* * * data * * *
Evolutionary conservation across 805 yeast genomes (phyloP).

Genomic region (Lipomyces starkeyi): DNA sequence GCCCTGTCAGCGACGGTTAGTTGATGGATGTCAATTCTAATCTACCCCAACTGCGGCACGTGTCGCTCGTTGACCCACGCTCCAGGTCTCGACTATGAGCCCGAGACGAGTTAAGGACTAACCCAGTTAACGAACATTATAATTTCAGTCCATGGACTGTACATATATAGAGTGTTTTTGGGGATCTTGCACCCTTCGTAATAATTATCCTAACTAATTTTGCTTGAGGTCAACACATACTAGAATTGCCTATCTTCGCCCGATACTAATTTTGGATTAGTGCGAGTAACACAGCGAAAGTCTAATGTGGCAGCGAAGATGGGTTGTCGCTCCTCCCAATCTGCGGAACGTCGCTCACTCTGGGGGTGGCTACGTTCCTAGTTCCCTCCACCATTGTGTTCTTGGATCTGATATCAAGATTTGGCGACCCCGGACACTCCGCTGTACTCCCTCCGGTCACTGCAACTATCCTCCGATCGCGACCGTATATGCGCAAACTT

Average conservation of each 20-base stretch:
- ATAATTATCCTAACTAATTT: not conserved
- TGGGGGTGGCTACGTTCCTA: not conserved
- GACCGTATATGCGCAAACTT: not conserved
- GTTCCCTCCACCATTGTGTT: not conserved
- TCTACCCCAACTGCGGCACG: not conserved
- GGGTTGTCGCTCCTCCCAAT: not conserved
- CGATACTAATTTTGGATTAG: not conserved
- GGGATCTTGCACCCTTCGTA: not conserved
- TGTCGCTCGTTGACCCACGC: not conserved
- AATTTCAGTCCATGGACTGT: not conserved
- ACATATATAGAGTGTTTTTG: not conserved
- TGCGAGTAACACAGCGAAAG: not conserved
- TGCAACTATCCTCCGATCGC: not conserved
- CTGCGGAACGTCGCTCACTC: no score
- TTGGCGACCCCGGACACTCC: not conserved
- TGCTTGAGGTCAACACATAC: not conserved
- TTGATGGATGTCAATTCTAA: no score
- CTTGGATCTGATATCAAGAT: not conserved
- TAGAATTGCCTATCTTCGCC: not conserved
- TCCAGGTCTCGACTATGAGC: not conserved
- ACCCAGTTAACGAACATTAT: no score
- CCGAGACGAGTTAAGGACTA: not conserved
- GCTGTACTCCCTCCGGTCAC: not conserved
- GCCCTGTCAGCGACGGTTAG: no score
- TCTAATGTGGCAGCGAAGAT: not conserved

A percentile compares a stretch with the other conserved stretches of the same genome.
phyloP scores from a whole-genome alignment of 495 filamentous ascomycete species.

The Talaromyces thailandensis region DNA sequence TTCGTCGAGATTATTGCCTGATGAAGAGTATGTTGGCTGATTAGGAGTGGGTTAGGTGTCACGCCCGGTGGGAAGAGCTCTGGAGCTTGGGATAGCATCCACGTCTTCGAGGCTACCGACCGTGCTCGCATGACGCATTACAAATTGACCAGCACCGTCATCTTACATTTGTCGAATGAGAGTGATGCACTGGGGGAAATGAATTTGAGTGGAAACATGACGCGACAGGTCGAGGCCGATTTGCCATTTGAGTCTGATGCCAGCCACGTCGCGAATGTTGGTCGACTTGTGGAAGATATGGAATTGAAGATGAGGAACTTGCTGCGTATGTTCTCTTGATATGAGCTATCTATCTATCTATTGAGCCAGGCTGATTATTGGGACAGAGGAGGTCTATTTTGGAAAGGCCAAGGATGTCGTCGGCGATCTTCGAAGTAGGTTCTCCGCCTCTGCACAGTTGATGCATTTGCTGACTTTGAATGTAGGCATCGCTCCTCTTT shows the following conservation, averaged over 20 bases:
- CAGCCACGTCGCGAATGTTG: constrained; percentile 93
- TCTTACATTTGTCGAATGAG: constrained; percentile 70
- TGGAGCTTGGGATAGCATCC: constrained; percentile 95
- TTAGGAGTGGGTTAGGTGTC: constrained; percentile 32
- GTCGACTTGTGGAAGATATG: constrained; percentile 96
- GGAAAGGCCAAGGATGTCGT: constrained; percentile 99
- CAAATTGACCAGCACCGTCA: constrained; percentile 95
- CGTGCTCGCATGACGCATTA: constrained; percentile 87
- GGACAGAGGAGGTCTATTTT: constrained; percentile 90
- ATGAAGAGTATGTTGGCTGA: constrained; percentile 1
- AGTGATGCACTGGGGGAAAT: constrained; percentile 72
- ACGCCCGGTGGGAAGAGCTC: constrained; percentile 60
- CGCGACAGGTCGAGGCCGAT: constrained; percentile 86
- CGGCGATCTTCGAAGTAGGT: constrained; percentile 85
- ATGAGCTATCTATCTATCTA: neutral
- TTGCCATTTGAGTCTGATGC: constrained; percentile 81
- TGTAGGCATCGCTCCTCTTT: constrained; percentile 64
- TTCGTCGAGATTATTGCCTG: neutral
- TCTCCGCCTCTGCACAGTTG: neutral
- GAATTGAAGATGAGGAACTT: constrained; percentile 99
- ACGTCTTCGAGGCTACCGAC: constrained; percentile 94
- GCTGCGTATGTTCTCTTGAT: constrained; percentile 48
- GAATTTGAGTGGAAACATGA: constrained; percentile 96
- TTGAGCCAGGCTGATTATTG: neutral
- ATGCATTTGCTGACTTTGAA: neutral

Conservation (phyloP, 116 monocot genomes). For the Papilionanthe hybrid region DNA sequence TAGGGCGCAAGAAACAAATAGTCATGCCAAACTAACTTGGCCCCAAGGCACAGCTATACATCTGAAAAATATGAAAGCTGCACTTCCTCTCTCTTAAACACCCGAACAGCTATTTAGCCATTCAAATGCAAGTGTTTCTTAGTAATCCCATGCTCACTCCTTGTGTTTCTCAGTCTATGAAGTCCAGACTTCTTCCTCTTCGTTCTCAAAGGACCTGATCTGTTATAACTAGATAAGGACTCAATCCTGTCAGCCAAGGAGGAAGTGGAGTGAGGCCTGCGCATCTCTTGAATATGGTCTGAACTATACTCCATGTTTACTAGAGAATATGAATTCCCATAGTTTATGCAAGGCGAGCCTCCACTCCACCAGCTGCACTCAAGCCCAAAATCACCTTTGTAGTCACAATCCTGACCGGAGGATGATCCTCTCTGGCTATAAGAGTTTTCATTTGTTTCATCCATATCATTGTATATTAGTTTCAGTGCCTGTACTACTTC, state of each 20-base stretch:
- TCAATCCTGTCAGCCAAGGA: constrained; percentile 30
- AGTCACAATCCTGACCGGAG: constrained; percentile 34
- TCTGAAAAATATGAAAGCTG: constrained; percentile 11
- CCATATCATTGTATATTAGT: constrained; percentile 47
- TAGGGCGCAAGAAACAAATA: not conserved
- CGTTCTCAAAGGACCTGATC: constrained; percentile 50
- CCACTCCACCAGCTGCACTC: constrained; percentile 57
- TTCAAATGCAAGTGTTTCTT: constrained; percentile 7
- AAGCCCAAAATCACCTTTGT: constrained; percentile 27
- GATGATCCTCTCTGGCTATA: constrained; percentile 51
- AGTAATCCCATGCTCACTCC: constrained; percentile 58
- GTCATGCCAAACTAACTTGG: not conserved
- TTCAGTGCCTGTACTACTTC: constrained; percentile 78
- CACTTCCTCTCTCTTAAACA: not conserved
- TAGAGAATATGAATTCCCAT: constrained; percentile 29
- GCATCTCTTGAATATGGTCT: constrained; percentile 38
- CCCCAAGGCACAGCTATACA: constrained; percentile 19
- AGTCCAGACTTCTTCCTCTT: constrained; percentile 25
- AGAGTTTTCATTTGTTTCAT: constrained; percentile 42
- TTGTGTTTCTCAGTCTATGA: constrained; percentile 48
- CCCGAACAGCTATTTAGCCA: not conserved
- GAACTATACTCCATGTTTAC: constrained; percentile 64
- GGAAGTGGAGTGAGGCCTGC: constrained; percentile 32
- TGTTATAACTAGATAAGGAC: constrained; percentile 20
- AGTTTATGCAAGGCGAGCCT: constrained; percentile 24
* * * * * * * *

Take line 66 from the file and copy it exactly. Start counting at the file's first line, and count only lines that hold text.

- AAGCCCAAAATCACCTTTGT: constrained; percentile 27